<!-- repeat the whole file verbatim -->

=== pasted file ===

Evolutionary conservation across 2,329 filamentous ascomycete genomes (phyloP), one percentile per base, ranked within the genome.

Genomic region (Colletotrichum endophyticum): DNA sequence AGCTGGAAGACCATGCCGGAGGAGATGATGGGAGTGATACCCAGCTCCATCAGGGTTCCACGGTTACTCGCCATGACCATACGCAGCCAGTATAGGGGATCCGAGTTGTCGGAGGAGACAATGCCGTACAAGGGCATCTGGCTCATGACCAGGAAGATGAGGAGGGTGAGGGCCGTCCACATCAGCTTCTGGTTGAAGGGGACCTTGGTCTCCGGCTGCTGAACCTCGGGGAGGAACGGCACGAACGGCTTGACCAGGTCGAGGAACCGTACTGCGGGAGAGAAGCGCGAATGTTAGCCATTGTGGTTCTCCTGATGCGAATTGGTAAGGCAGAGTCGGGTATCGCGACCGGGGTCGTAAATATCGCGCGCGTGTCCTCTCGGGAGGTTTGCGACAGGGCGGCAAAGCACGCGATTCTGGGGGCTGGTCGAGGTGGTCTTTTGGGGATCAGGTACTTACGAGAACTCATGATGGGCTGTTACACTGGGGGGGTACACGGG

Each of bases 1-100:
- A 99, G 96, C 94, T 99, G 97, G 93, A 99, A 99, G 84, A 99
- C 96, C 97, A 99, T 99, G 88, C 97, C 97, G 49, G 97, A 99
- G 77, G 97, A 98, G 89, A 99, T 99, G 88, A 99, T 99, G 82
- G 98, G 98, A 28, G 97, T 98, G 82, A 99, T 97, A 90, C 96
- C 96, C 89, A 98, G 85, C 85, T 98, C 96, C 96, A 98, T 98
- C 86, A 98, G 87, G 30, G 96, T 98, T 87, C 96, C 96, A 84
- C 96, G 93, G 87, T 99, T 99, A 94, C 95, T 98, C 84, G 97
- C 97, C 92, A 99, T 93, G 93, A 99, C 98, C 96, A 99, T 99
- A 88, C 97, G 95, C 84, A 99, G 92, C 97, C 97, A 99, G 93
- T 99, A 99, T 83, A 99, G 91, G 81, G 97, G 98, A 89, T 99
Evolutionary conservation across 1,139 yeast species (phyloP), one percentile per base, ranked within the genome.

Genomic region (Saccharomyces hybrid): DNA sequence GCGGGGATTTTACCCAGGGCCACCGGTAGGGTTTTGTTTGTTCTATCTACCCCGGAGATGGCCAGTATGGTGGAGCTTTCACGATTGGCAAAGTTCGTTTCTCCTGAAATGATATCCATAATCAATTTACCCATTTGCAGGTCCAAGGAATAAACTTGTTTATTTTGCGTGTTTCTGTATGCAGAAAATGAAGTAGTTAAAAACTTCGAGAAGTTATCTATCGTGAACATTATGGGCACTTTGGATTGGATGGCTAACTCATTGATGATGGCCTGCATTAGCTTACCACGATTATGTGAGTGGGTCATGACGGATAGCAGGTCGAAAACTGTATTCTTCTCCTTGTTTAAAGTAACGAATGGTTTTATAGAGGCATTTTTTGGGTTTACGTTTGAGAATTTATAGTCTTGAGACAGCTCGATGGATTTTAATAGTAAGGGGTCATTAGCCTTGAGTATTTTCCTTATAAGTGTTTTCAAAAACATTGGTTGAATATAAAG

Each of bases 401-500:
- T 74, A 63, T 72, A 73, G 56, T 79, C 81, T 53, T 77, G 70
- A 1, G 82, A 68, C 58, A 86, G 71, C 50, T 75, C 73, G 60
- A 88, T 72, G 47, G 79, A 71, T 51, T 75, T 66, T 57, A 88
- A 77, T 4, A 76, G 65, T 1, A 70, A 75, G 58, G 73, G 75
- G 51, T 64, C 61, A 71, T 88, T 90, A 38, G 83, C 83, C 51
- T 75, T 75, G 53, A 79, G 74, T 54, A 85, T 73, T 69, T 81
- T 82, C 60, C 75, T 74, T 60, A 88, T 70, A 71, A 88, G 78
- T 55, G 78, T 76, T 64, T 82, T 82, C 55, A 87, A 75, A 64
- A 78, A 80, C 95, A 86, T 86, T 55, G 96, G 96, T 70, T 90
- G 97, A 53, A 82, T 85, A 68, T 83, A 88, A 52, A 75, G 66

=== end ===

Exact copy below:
Evolutionary conservation across 2,329 filamentous ascomycete genomes (phyloP), one percentile per base, ranked within the genome.

Genomic region (Colletotrichum endophyticum): DNA sequence AGCTGGAAGACCATGCCGGAGGAGATGATGGGAGTGATACCCAGCTCCATCAGGGTTCCACGGTTACTCGCCATGACCATACGCAGCCAGTATAGGGGATCCGAGTTGTCGGAGGAGACAATGCCGTACAAGGGCATCTGGCTCATGACCAGGAAGATGAGGAGGGTGAGGGCCGTCCACATCAGCTTCTGGTTGAAGGGGACCTTGGTCTCCGGCTGCTGAACCTCGGGGAGGAACGGCACGAACGGCTTGACCAGGTCGAGGAACCGTACTGCGGGAGAGAAGCGCGAATGTTAGCCATTGTGGTTCTCCTGATGCGAATTGGTAAGGCAGAGTCGGGTATCGCGACCGGGGTCGTAAATATCGCGCGCGTGTCCTCTCGGGAGGTTTGCGACAGGGCGGCAAAGCACGCGATTCTGGGGGCTGGTCGAGGTGGTCTTTTGGGGATCAGGTACTTACGAGAACTCATGATGGGCTGTTACACTGGGGGGGTACACGGG

Each of bases 1-100:
- A 99, G 96, C 94, T 99, G 97, G 93, A 99, A 99, G 84, A 99
- C 96, C 97, A 99, T 99, G 88, C 97, C 97, G 49, G 97, A 99
- G 77, G 97, A 98, G 89, A 99, T 99, G 88, A 99, T 99, G 82
- G 98, G 98, A 28, G 97, T 98, G 82, A 99, T 97, A 90, C 96
- C 96, C 89, A 98, G 85, C 85, T 98, C 96, C 96, A 98, T 98
- C 86, A 98, G 87, G 30, G 96, T 98, T 87, C 96, C 96, A 84
- C 96, G 93, G 87, T 99, T 99, A 94, C 95, T 98, C 84, G 97
- C 97, C 92, A 99, T 93, G 93, A 99, C 98, C 96, A 99, T 99
- A 88, C 97, G 95, C 84, A 99, G 92, C 97, C 97, A 99, G 93
- T 99, A 99, T 83, A 99, G 91, G 81, G 97, G 98, A 89, T 99
Evolutionary conservation across 1,139 yeast species (phyloP), one percentile per base, ranked within the genome.

Genomic region (Saccharomyces hybrid): DNA sequence GCGGGGATTTTACCCAGGGCCACCGGTAGGGTTTTGTTTGTTCTATCTACCCCGGAGATGGCCAGTATGGTGGAGCTTTCACGATTGGCAAAGTTCGTTTCTCCTGAAATGATATCCATAATCAATTTACCCATTTGCAGGTCCAAGGAATAAACTTGTTTATTTTGCGTGTTTCTGTATGCAGAAAATGAAGTAGTTAAAAACTTCGAGAAGTTATCTATCGTGAACATTATGGGCACTTTGGATTGGATGGCTAACTCATTGATGATGGCCTGCATTAGCTTACCACGATTATGTGAGTGGGTCATGACGGATAGCAGGTCGAAAACTGTATTCTTCTCCTTGTTTAAAGTAACGAATGGTTTTATAGAGGCATTTTTTGGGTTTACGTTTGAGAATTTATAGTCTTGAGACAGCTCGATGGATTTTAATAGTAAGGGGTCATTAGCCTTGAGTATTTTCCTTATAAGTGTTTTCAAAAACATTGGTTGAATATAAAG

Each of bases 401-500:
- T 74, A 63, T 72, A 73, G 56, T 79, C 81, T 53, T 77, G 70
- A 1, G 82, A 68, C 58, A 86, G 71, C 50, T 75, C 73, G 60
- A 88, T 72, G 47, G 79, A 71, T 51, T 75, T 66, T 57, A 88
- A 77, T 4, A 76, G 65, T 1, A 70, A 75, G 58, G 73, G 75
- G 51, T 64, C 61, A 71, T 88, T 90, A 38, G 83, C 83, C 51
- T 75, T 75, G 53, A 79, G 74, T 54, A 85, T 73, T 69, T 81
- T 82, C 60, C 75, T 74, T 60, A 88, T 70, A 71, A 88, G 78
- T 55, G 78, T 76, T 64, T 82, T 82, C 55, A 87, A 75, A 64
- A 78, A 80, C 95, A 86, T 86, T 55, G 96, G 96, T 70, T 90
- G 97, A 53, A 82, T 85, A 68, T 83, A 88, A 52, A 75, G 66